As of 2021, our bat surveys have gotten around 15,000 people across the UK through planning – hundreds of them in and around Swindon alone. We’ve been around for 16 years and are now delivering up to 3,000 successful projects per year, every year.
There are a couple of reasons for this outstanding record:
First, we only help people with planning issues.
If it’s not to do with planning, we don’t touch it. This means our 30+ strong team of licenced bat surveyors are true planning specialists.
Second, our team are all set up to work from home.
This allows us to employ (not subcontract to!) local experts. So, your bat ecologist will hit the ground running with unparalleled knowledge of Swindon Borough Council’s planning policies, the local interest groups who object to planning applications, and Swindon’s unique ecological features.
These two factors combine to offer one more benefit – speed.
Because we only deal with planning issues, and we only deploy local experts; we’re able to complete your survey and report in three to four days at most. If it’s going to take longer, we’ll let you know, but it’s a rare day when a three-to-four-day turnaround isn’t manageable.
Not fast enough?
Then talk to us about investing in a weekend survey or next working day report.
Of course, we can’t do phase two bat surveys out of season. But you can expect the same lightning-fast process from start to finish in the summer months. Just be sure to book your survey well in advanced as our slots slip away quickly the closer we get to May.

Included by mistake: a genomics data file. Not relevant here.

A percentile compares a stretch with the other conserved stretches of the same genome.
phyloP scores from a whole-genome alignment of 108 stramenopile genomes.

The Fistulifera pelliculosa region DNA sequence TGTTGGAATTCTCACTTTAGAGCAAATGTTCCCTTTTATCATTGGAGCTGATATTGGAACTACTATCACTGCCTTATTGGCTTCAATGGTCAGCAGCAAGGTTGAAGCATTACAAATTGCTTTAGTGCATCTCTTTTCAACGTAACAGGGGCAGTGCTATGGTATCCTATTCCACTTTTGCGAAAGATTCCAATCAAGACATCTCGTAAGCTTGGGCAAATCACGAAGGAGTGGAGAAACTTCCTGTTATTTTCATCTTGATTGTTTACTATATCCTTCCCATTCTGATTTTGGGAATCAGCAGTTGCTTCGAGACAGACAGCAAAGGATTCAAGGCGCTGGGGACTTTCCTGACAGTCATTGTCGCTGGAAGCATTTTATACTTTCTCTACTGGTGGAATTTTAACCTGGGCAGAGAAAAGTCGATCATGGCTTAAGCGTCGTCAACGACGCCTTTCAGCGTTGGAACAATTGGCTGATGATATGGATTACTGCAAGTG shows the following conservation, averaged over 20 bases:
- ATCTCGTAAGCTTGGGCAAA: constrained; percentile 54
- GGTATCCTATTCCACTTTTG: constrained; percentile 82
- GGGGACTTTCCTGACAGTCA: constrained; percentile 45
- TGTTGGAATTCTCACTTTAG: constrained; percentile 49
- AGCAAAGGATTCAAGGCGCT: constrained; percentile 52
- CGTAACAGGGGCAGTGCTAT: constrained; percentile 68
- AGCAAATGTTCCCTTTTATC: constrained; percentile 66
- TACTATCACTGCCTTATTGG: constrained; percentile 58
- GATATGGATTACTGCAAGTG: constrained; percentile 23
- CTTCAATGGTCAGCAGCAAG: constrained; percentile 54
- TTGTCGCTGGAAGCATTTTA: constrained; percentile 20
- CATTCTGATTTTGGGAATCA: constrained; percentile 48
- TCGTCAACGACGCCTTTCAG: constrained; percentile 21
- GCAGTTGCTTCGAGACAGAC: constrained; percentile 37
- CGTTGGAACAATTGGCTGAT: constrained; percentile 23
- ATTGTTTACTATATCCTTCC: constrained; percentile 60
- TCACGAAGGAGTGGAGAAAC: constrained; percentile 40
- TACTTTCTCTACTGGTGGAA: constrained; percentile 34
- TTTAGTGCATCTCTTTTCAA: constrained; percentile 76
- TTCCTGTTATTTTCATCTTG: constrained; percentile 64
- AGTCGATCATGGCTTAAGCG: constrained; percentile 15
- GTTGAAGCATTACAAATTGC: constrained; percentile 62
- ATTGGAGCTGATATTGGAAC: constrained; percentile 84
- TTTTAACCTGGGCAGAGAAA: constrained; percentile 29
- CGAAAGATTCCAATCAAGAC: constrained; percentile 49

Get a bat survey in Swindon with comprehensive advice you can trust
If you want your bat survey to be managed by a local specialist and contain all the advice you need to get planning permission (or your money back), choose Arbtech.
Lowe, T. 2021. Swindon developer buys into 12,000-home New Eastern Village scheme. [Online]. Available from: https://www.housingtoday.co.uk/news/swindon-developer-buys-into-12000-home-new-eastern-village-scheme/5110171.article (Accessed 18th February 2021)
Swindon Borough Council. 2015. Swindon Borough Local Plan 2026. [Online]. Available from: https://www.swindon.gov.uk/downloads/file/3988/swindon_borough_local_plan_2026 (Accessed 18th February 2021)
Swindon Borough Council. 2020. Government backs Bus Boulevard scheme to transform Fleming Way. [Online]. Available from: https://www.swindon.gov.uk/news/article/591/government_backs_bus_boulevard_scheme_to_transform_fleming_way(Accessed 18th February 2021)
Thomas, A. 2021. Wildlife fears after fence appears near site of planned railway sidings homes. [Online]. Available from: https://www.swindonadvertiser.co.uk/news/19065594.wildlife-fears-fence-appears-near-homes-site/ (Accessed 18th February 2021)